The World Health Organization (WHO) today sounded an alarm about a number of signals that suggest that influenza strains, especially avian ones, are co-circulating and swapping genetic material at an unprecedented level.
In a statement today, the WHO said the world needs to be concerned about the diversity and spread of avian flu viruses in wild and domestic birds, factors that could give rise to more novel strains and threaten livelihoods, the food supply, and even human health.
The group said it is also concerned about several phenomena occurring alongside avian flu detections in birds, including genetic drift in the seasonal H3N2 virus that may have rendered this year's Northern Hemisphere flu vaccine less effective, continuing H7N9 infections in China, and a spurt of H5N1 illnesses in Egypt.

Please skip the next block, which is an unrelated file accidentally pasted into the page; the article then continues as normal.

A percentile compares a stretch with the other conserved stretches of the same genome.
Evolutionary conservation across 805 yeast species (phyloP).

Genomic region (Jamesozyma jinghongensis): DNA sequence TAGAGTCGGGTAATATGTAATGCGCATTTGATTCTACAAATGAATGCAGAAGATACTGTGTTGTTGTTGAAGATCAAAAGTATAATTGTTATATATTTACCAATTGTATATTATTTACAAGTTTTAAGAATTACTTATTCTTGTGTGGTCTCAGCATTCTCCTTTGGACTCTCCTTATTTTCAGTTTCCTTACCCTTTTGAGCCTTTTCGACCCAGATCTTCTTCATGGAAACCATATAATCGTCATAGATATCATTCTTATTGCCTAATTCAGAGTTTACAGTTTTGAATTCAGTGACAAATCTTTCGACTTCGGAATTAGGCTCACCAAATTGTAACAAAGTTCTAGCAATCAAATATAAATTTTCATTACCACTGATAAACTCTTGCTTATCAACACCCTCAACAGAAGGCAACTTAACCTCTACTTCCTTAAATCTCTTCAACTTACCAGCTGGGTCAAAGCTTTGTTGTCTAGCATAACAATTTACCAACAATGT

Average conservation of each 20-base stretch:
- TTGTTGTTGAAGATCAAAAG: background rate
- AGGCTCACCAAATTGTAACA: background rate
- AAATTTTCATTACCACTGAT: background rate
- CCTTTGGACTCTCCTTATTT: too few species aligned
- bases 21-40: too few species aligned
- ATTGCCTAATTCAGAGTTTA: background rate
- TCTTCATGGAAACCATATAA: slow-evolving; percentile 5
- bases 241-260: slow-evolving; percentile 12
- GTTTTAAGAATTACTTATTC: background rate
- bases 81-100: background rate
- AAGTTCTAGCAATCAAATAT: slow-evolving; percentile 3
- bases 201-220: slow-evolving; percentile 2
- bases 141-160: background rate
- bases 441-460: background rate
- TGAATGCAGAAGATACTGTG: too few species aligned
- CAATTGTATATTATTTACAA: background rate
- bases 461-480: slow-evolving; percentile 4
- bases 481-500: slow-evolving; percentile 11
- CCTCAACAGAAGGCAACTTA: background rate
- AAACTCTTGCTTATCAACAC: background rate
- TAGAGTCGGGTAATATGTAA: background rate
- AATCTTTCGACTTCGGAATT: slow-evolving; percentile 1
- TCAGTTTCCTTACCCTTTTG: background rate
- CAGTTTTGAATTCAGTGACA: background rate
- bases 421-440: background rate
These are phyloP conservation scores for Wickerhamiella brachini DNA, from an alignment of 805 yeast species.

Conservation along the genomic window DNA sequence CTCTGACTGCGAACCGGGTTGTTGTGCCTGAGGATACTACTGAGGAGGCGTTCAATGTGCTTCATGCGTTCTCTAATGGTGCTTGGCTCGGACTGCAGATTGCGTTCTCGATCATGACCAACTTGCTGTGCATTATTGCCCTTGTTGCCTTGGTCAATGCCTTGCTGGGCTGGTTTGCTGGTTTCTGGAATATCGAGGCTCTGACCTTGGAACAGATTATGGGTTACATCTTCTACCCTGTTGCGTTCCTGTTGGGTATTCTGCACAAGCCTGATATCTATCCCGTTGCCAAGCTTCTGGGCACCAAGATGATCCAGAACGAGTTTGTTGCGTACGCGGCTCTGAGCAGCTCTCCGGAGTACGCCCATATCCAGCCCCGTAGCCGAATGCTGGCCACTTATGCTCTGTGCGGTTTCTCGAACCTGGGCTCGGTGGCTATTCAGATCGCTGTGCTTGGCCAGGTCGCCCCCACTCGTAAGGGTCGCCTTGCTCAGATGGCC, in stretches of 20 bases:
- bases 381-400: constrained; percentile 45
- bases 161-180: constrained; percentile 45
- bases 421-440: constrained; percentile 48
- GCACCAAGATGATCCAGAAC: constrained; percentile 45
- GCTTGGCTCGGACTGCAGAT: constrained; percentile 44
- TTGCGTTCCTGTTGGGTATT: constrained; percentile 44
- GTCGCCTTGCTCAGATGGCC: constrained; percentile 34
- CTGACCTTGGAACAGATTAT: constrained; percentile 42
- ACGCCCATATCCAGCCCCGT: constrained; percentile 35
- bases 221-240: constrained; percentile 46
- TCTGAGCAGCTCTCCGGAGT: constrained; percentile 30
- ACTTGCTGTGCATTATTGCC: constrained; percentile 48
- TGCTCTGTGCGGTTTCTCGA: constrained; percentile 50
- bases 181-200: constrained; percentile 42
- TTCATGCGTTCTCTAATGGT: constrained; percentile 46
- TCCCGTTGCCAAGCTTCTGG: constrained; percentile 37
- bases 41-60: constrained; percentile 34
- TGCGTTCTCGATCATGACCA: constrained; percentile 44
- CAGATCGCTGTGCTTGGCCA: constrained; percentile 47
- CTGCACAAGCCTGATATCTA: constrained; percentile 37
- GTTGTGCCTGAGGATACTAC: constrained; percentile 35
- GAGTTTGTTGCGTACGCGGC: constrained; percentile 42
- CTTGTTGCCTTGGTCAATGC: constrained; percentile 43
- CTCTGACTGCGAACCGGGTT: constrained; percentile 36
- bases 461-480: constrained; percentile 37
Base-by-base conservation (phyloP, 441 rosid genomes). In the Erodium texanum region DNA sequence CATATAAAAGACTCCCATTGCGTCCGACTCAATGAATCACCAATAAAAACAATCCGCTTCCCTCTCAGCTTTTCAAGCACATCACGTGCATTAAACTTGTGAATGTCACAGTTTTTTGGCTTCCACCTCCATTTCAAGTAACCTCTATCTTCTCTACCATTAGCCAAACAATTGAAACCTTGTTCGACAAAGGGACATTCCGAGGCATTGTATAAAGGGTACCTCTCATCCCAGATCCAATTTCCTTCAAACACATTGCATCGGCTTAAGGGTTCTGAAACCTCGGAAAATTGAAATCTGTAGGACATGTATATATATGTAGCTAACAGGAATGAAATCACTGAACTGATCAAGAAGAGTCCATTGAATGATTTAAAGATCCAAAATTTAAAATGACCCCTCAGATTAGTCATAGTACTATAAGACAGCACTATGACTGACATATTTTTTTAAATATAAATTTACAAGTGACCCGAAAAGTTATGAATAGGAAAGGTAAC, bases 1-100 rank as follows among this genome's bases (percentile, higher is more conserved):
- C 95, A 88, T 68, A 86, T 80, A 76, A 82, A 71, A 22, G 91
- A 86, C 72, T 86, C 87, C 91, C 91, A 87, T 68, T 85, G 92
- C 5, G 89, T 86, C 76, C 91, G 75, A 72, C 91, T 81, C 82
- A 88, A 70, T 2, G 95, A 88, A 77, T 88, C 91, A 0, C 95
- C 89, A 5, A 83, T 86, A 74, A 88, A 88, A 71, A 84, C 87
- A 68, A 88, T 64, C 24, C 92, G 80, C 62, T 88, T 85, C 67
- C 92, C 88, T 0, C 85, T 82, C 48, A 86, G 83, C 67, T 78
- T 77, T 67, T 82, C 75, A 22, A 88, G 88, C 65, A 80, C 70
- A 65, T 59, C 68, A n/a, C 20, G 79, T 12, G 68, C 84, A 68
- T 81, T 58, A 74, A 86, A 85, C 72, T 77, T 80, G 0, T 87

Against that backdrop, several countries in the past 3 days have reported more highly pathogenic avian influenza (HPAI) in wild birds and poultry to the World Organization for Animal Health (OIE). They include the United States, Taiwan, Hungary, Myanmar, and Vietnam, and the strains include H5N8, H5N1, H5N2, and H5N3.
Worries about H5, H7, and H9N2 signals
The WHO said the diversity and geographic distribution of avian flu viruses in wild and domestic birds hasn't been seen before since scientists have started using modern surveillance and genetic analysis tools.
The agency added that it is most concerned about H5 and H7 stains, because they rapidly change and can cause a range of illness severity in poultry. It added, however, that H9N2 avian influenza needs to be closely watched, as well, because it has provided "donor" genes to H5N1 and H7N9 strain and has resulted in two mild human infections in China in the last 4 months. Egypt also reported a recent H9N2 human case.